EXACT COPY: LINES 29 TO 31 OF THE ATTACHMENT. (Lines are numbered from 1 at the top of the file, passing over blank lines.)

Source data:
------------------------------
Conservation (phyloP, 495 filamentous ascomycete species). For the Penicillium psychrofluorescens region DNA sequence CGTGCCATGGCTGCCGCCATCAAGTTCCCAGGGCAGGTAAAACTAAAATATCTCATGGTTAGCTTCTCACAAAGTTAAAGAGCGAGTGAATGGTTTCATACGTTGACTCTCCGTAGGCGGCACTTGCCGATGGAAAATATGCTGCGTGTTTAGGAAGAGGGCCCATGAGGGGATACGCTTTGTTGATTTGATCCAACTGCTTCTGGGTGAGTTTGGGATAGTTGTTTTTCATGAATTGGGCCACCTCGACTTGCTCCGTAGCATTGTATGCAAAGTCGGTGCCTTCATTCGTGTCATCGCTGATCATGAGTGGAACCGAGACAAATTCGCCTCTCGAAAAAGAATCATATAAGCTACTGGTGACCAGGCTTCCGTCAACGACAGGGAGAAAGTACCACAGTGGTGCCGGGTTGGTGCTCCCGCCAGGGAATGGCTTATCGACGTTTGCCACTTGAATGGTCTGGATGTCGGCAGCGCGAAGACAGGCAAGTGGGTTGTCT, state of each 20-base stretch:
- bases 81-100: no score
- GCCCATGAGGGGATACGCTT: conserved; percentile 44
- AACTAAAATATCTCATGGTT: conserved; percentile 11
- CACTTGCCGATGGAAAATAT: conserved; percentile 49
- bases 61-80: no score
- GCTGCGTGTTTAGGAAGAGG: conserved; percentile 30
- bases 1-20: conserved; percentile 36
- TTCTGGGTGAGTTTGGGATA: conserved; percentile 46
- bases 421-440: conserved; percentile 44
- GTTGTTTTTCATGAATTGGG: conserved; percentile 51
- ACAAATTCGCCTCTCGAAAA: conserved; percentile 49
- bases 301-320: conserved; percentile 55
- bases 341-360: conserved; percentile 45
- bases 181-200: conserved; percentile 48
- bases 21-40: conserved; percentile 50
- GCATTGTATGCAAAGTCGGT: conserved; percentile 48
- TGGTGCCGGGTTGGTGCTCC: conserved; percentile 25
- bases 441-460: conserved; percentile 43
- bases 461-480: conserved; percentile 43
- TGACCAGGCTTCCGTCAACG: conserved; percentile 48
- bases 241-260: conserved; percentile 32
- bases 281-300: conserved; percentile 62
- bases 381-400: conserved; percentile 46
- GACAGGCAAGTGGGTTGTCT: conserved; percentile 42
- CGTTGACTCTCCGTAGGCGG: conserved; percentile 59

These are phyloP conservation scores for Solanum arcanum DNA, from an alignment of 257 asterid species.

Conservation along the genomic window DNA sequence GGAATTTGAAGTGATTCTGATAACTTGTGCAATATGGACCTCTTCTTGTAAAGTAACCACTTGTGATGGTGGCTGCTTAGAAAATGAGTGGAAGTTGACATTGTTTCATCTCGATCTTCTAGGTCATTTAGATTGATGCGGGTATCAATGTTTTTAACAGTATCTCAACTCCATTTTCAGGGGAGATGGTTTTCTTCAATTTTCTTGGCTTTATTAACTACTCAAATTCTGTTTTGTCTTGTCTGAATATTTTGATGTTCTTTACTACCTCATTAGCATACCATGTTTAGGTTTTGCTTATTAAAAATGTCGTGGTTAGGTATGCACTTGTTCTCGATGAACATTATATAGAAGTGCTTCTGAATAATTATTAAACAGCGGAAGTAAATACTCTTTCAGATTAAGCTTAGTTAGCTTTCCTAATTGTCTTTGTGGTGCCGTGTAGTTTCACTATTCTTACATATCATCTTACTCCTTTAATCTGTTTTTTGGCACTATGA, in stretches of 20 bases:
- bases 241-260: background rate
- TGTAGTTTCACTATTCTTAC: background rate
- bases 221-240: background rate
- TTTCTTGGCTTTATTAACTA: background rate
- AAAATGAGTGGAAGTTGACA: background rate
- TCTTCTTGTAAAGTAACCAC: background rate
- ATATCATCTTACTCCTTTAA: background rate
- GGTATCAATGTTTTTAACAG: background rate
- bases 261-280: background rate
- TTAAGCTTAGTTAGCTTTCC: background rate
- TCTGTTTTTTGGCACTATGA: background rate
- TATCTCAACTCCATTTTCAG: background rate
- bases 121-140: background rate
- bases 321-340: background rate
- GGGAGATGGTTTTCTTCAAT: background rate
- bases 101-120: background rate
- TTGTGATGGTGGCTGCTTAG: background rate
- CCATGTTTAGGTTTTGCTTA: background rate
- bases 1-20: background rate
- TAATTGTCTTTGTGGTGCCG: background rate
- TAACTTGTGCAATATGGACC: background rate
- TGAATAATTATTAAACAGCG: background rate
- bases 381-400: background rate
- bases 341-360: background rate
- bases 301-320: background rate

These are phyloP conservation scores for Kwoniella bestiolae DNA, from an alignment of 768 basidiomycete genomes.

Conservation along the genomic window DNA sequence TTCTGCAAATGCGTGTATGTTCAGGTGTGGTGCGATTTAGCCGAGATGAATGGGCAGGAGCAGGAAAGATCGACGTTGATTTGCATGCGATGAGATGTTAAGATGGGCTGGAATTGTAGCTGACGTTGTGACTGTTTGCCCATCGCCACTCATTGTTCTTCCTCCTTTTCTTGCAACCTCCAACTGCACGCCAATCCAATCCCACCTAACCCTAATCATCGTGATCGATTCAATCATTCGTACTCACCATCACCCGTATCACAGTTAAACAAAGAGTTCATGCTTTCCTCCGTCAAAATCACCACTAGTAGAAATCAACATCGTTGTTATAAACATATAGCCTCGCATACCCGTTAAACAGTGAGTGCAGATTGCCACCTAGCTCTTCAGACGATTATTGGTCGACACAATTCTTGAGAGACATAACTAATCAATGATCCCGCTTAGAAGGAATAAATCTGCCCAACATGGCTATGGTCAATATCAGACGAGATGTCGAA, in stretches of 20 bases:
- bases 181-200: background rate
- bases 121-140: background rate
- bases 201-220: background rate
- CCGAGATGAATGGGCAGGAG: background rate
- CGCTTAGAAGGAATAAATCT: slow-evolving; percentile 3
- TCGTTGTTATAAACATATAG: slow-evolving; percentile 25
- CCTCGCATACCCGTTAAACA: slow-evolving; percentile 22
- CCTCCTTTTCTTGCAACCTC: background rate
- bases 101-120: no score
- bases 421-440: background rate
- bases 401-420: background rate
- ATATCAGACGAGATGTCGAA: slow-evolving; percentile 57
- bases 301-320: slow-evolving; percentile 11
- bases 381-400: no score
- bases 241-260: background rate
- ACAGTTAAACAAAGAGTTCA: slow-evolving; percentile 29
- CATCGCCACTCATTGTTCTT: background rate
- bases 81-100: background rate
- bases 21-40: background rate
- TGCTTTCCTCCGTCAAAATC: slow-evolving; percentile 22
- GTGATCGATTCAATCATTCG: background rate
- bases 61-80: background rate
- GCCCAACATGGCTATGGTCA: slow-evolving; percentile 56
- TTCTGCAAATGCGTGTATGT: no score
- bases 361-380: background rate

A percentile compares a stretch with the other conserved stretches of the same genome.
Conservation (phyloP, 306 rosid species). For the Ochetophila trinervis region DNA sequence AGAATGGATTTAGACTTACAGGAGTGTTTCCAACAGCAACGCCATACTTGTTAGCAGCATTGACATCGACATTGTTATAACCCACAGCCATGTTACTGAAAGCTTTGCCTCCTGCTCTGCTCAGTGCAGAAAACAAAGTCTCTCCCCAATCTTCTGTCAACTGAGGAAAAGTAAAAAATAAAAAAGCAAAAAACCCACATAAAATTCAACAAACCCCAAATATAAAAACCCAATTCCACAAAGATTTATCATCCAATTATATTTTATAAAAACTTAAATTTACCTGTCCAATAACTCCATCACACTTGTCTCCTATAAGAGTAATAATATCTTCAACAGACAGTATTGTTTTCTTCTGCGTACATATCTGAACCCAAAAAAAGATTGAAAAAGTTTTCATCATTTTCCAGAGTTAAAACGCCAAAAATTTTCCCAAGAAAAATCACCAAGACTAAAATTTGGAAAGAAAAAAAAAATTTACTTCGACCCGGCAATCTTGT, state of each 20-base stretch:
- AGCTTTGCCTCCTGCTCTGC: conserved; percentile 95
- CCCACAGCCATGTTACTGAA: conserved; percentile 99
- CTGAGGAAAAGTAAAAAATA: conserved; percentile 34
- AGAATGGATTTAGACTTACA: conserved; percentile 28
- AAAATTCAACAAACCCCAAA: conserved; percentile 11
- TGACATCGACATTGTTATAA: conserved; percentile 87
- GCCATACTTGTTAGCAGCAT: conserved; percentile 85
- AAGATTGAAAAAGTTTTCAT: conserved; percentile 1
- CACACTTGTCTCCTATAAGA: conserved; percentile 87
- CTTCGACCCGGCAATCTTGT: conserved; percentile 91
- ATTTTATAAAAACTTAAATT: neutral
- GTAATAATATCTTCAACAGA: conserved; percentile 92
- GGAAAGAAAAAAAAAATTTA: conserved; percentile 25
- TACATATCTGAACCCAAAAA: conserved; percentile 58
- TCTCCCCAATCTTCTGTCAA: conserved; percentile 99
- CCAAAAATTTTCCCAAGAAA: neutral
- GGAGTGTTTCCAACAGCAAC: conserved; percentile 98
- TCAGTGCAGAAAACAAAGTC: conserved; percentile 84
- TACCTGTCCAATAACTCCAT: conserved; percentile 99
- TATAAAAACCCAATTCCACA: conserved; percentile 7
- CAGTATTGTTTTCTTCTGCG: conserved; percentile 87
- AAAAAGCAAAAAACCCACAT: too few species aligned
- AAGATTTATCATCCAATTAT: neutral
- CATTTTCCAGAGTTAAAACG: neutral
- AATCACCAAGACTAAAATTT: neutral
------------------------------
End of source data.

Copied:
- bases 241-260: background rate
- TGTAGTTTCACTATTCTTAC: background rate
- bases 221-240: background rate